San Diego

Judge Dismisses Challenges to Border Wall Construction

"Big legal win today," the president tweeted in response to the ruling

The Trump administration prevailed in a federal lawsuit brought by the state of California and advocacy groups that was aimed at halting the construction of a U.S.-Mexico border wall south of San Diego. 

The lawsuit argued that the administration overreached by waiving laws requiring environmental and other reviews before construction can begin.

U.S. District Judge Gonzalo Curiel, who was taunted by then-candidate Trump during the presidential campaign, ruled Tuesday in favor of the Trump administration and dismissed the challenges.

"Big legal win today," Trump tweeted in response to the ruling. He didn't mention his prior remarks about Judge Curiel's Mexican heritage.

In the 100-page ruling, the court did not find that the Department of Homeland Security acted beyond its authority in approving the construction of border wall prototypes along the border between Tijuana and San Diego. 

At issue is a 2005 law that gave the Homeland Security secretary broad powers to waive dozens of laws requiring environmental and other reviews, including the National Environmental Policy Act, Clean Air Act and Endangered Species Act. The argument at the time was that reviews were time-consuming and subject to prolonged legal challenges.

Curiel said there were times when arguments for both sides were reasonable. He added that the language in the law is vague and “not a model of legislative precision.”

Read Curiel's ruling here.

Despite the victory, Congress has yet to fund the wall and Trump's demands that Mexico pay have gone nowhere. This month, the Senate rejected a request for $18 billion that was part of a package including sharp cuts to legal immigration and permission for young immigrants to stay in the country after they were temporarily shielded from deportation under an Obama-era program, Deferred Action for Childhood Arrivals.

The decision came days after construction began on replacing a decaying decades-old barrier in the city of Calexico, California. In November, SWF Constructors of Omaha, Nebraska, won a contract for $18 million to replace a little more than 2 miles of the border wall with a 30-foot (9.1-meter) high barrier. The administration waived environmental reviews in September.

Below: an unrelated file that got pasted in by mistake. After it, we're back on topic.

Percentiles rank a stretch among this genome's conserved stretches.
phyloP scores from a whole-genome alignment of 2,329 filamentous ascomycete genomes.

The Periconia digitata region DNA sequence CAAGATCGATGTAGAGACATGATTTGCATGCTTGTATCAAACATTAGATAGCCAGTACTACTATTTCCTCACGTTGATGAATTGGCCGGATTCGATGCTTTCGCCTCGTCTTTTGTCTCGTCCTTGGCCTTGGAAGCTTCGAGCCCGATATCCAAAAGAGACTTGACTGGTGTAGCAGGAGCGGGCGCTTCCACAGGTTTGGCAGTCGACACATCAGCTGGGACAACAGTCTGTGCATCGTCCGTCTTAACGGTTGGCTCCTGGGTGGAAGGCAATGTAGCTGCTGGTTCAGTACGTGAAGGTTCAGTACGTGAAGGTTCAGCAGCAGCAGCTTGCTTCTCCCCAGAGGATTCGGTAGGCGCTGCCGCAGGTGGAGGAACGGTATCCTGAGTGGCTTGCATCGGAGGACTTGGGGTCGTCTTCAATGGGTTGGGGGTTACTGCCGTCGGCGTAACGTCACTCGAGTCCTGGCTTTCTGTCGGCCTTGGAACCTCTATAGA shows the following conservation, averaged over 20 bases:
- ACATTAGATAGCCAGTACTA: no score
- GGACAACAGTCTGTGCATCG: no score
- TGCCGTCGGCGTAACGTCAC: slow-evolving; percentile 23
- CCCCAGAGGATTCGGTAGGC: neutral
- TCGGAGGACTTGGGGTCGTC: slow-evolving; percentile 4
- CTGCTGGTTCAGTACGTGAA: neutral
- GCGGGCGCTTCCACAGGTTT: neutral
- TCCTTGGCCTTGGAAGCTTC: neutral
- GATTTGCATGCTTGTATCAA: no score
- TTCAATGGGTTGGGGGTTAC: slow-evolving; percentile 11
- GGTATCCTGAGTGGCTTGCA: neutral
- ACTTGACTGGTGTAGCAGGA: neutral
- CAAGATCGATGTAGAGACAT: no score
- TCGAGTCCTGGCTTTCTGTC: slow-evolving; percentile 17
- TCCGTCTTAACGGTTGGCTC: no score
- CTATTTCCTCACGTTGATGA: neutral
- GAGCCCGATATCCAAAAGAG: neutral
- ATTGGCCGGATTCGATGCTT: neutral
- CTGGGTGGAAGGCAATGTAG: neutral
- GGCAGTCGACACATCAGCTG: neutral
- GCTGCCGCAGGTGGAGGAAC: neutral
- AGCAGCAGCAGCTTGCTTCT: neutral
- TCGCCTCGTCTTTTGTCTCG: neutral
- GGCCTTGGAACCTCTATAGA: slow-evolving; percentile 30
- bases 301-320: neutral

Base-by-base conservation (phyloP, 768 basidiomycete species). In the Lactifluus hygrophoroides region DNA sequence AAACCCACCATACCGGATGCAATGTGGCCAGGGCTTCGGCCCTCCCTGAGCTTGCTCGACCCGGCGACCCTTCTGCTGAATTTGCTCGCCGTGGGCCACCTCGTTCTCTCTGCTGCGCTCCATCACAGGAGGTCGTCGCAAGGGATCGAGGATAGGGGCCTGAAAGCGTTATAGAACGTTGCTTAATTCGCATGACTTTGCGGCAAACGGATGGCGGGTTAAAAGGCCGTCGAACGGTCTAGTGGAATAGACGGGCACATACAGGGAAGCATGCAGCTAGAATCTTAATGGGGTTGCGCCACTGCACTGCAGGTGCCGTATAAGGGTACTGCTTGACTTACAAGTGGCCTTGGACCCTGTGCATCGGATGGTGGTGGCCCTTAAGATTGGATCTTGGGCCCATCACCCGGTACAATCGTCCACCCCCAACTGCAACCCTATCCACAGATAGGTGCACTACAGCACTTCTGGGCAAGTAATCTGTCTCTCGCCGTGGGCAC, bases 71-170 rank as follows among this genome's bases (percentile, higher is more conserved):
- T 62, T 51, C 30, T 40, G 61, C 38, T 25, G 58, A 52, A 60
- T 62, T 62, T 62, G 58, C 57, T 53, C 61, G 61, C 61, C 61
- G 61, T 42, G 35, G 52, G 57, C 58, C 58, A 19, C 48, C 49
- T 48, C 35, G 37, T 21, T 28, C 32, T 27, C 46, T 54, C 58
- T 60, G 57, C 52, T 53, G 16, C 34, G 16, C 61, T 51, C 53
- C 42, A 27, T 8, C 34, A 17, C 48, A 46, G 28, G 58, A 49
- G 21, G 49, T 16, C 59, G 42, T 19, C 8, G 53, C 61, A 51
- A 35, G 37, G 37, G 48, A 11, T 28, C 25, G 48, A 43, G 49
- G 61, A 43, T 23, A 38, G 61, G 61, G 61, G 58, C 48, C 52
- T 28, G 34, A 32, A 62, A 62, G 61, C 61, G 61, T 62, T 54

On Wednesday, Trump tweeted that "sections of the wall that California wants built now will not be built until the whole wall is approved." It was not immediately clear if the president was referring to the border wall in Calexico.

The Center for Biological Diversity was first to sue over the wall, with three other groups — Sierra Club, Defenders of Wildlife and the Animal Legal Defense Fund — later filing another lawsuit.

California Attorney General Xavier Becerra, a Democrat, was close behind, and Curiel consolidated all three cases into one.

After Tuesday's ruling, Becerra said the Trump administration "is ignoring laws it doesn’t like in order to resuscitate a campaign talking point." He said that those opposed to the wall are "prepared to do what is necessary to protect our people, our values, and our economy from federal overreach."

"A medieval wall along the U.S.-Mexico border simply does not belong in the 21st century," Becerra said.

Trump has insisted on $25 billion for border security measures as part of an immigration deal that would include a path to citizenship for 1.8 million people. A proposal by Customs and Border Protection calls for spending $18 billion over 10 years to extend barriers to nearly half the 2,054-mile border.

Curiel, who was born in Indiana, was an early target of candidate Trump. The judge had presided over the settlement between Trump University and several plaintiffs who claimed they were misled by failed promises to teach success in real estate. 

Trump repeatedly called Curiel out in the press, insinuating that the U.S.-born judge's Mexican heritage exposed a bias.

Copyright AP - Associated Press
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